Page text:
In addition, you could ask yourself the following questions regarding your own editorial staff:

  • How many of our department heads are men?
  • How many of newly hired staff do not have an academic background?
  • How many staff members are from immigrant families and belong to groups affected by racial discrimination? (For example, Blacks, People of Colour, Roma, Muslims, Jews, Russian-Germans...)
  • How many of our authors belong to a group that experiences discrimination based on their sexual or gender identity?
  • How many of our editorial staff are people with a handicap?

5. Define set targets

Once the deficits have been identified, the next step is to eliminate them. First and foremost, binding goals are needed.

  • Does the editorial team consist mainly of white non-immigrant journalists? Are there no Black staff members or People of Colour working in the editorial department of a media company with several hundred employees? Then it’s definitely time to set a target. This can be based, for example, on the composition of the readership or the demographics of the circulation area.
  • Media with predominantly males in top positions could commit to a 50 percent quota for women in management positions.
  • If white males are predominantly featured in your reporting, the goal could be to achieve a 50 percent quota for women and one of 25-30 percent for non-white experts and interviewees.

6. Implement diversity measures

In order to achieve the goals set, the right measures are needed for the company. This could be a new recruiting strategy the introduction of quotas or training courses.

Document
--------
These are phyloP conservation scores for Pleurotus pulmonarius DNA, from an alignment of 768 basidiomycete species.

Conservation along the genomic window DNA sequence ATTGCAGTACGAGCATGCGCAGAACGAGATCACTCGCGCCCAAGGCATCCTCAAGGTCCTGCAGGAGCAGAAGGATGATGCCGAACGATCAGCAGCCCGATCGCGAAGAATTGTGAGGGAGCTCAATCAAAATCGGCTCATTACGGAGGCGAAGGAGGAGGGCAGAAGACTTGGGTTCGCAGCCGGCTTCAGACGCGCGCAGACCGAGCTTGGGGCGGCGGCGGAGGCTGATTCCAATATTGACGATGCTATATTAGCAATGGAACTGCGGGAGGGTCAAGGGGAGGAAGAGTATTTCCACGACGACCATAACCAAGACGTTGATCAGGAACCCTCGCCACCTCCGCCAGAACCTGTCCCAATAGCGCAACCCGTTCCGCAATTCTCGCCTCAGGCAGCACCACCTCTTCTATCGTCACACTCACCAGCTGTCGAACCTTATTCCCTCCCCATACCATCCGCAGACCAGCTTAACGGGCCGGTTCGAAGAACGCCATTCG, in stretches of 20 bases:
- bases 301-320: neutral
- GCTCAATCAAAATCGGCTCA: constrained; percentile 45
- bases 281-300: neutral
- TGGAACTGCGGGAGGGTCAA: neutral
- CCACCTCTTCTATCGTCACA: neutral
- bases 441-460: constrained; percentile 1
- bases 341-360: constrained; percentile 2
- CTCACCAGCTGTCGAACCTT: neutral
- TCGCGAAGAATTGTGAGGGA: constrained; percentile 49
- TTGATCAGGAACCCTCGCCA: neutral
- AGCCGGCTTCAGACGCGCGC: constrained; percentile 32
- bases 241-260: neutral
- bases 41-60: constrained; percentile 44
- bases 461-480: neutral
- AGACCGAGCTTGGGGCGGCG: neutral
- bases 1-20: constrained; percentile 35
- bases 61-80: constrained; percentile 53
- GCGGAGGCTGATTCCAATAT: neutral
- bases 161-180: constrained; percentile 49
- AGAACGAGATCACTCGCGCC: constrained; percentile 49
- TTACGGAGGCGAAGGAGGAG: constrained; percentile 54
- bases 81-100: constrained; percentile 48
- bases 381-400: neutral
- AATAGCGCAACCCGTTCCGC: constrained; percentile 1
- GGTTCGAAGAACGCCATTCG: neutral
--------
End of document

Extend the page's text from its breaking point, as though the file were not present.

All plans must be communicated by decision-makers throughout the company so that all colleagues are aware of what these changes mean for them. For example, they can learn. None of us is free of prejudice, but it is still possible to create bias-sensitive reporting or an inclusive editorial climate.

Editors-in-chief can take care of measures to professionalize their staff, for example, training and further education in which journalists are sensitized to typical discriminatory pitfalls in reporting and intercultural skills are trained. Skeptical employees can be encouraged with incentive systems.

7. Set consequences

All plans for more diversity must be defined by decision-makers and communicated throughout the organization. However, even the best goals are of no use if they can simply be ignored. Therefore, the next step is to define what happens if goals are not achieved. One effective measure, for example, is to link promotions to whether diversity goals are achieved or at least pursued. This has long been standard practice in many U.S. and British companies. The central questions are:

  • How do we measure whether targets have been achieved?